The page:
2. Small Island Nations: Nations such as the Maldives, Tuvalu, the Marshall Islands, and other low-lying island countries could face existential threats, with some of their land potentially becoming uninhabitable or completely submerged.
  3. Low-Lying Regions and Deltas: Areas like the Ganges-Brahmaputra Delta in Bangladesh, the Nile Delta in Egypt, and the Mekong Delta in Vietnam would be particularly vulnerable to flooding and erosion, affecting millions of people.
  4. Agricultural Lands: Coastal agricultural lands, particularly in low-lying delta regions, could be ruined by saltwater intrusion, impacting food production and local economies.
  5. Ecosystems and Wildlife: Coastal and marine ecosystems, including mangroves, coral reefs, and wetlands, would be adversely affected. This would have cascading effects on wildlife, fisheries, and biodiversity.
  6. Economic Impact: The economic consequences would be significant, affecting industries like tourism, fisheries, and real estate. Infrastructure such as ports, airports, and road networks in coastal areas would also be at risk.
  7. Displacement and Migration: There would be a significant human toll, with potentially millions of people being displaced from their homes, leading to issues related to climate refugees and increased pressure on urban areas further inland.
  8. Public Health Risks: Increased flooding and changes in environmental conditions could lead to ¹⁰ higher risks of waterborne diseases and other health issues.
  9. Cultural Heritage: Cultural heritage sites located in coastal regions would be at risk of damage or destruction.

A Choice Between Action & Apathy

The question now is not whether climate change is happening but how bad we will let it get. Limiting global warming to 1.5 degrees Celsius ¹¹ is not just ideal but essential to avoid catastrophic changes.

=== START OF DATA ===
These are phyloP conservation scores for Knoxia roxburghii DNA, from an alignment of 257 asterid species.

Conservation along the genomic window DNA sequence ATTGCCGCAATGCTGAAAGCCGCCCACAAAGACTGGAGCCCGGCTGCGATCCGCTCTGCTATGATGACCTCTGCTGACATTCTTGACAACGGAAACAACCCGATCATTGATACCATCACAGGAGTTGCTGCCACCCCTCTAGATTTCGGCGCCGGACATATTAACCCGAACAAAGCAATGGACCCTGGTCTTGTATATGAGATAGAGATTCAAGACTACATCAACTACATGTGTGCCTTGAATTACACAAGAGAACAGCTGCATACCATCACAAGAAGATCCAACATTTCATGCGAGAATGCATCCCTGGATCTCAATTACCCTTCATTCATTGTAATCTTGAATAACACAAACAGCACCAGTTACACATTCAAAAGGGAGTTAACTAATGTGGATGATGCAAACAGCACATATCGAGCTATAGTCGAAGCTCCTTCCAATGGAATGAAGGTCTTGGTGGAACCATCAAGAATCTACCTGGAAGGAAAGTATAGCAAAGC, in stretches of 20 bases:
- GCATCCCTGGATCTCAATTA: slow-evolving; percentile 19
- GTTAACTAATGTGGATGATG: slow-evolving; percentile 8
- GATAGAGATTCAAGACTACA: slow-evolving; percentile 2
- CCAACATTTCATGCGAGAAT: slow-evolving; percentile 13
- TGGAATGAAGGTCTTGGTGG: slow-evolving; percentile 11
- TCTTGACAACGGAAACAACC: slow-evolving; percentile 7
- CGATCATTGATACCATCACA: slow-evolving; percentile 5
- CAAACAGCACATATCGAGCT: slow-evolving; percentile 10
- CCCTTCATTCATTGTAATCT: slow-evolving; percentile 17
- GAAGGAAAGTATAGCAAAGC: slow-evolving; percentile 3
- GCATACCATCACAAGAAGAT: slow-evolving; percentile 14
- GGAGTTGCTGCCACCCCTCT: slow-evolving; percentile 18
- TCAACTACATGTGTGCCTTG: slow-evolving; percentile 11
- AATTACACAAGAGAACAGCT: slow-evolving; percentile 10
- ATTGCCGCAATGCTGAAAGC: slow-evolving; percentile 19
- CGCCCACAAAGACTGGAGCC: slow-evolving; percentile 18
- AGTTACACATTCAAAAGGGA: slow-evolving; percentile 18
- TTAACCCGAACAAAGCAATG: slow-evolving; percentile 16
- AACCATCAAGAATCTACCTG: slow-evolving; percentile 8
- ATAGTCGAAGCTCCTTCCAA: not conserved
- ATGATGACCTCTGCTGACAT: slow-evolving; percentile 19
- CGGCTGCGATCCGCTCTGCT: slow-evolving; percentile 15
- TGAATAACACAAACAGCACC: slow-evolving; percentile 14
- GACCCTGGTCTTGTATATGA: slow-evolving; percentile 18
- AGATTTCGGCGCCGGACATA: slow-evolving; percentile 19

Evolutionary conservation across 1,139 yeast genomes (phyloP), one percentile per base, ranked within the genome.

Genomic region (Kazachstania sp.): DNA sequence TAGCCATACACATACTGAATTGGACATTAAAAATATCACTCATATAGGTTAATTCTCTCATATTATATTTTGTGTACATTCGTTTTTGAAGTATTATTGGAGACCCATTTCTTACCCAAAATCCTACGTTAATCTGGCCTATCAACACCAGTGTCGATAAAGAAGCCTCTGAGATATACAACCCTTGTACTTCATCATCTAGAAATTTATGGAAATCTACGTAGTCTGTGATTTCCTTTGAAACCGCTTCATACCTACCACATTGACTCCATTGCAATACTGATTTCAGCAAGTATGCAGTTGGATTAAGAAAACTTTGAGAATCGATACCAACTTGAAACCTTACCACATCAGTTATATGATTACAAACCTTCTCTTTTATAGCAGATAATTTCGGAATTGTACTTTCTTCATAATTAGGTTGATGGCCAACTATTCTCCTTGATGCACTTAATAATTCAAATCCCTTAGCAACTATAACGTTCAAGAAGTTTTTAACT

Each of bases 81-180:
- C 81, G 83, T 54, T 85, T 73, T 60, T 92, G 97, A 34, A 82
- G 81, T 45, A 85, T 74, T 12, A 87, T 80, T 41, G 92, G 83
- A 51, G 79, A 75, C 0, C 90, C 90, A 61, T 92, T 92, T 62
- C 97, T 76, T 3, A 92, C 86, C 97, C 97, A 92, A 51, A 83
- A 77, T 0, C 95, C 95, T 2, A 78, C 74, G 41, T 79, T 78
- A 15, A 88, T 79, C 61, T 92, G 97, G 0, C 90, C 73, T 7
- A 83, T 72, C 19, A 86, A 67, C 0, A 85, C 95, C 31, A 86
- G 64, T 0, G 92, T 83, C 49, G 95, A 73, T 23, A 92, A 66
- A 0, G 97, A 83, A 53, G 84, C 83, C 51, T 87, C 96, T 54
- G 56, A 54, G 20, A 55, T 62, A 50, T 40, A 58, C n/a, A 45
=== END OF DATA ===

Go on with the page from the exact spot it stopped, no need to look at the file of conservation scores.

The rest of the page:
Our current trajectory and decisions are pivotal; they will dictate whether our future is managed adaptation or a spiral into relentless and severe climate emergencies.

The urgency is underscored by the fact that even half a degree beyond this threshold could significantly increase the frequency and intensity of extreme weather events, impacting millions more people. The path we choose now is critical to safeguarding our planet’s future.

Your Voice In the Climate Conversation

As the seas rise, so does the need for a global conversation and action.

Whether you’re living in an area already feeling the effects of climate change or one that’s yet to see the impacts, your voice matters.

The challenge is immense, but the opportunity for change is even greater. Can we unite to keep warming under the critical threshold, or are we destined for a warmer, more volatile world? The time to decide and get involved is now.

Sources

  1. smithsonianmag.com/science-nature/how-we-came-to-know-and-fear-the-doomsday-glacier-180981392/
  2. core.ac.uk/download/pdf/46953262.pdf
  3. miamiherald.com/news/local/environment/climate-change/article281345538.html
  4. wsvn.com/news/local/miami-dade/the-king-tides-are-coming-heres-when-theyll-be-worst/
  5. sph.umich.edu/pursuit/2020posts/weathering-the-storm-climate-gentrification-in-miami.html
  6. sph.umich.edu/pursuit/2020posts/weathering-the-storm-climate-gentrification-in-miami.html
  7. thwaitesglacier.org/about/facts
  8. space.com/antarctica-doomsday-glacier-melts-in-treacherous-ways
  9. cnn.com/2023/02/15/world/thwaites-doomsday-glacier-sea-level-climate-intl/index.html
  10. asm.org/magazine/2022/spring/what-might-be-hiding-in-your-water
  11. reuters.com/article/idUSL8N35P1S5/
Martha A. Lavallie
Martha A. Lavallie
Author & Editor | + posts

Martha is a journalist with close to a decade of experience in uncovering and reporting on the most compelling stories of our time. Passionate about staying ahead of the curve, she specializes in shedding light on trending topics and captivating global narratives. Her insightful articles have garnered acclaim, making her a trusted voice in today's dynamic media landscape.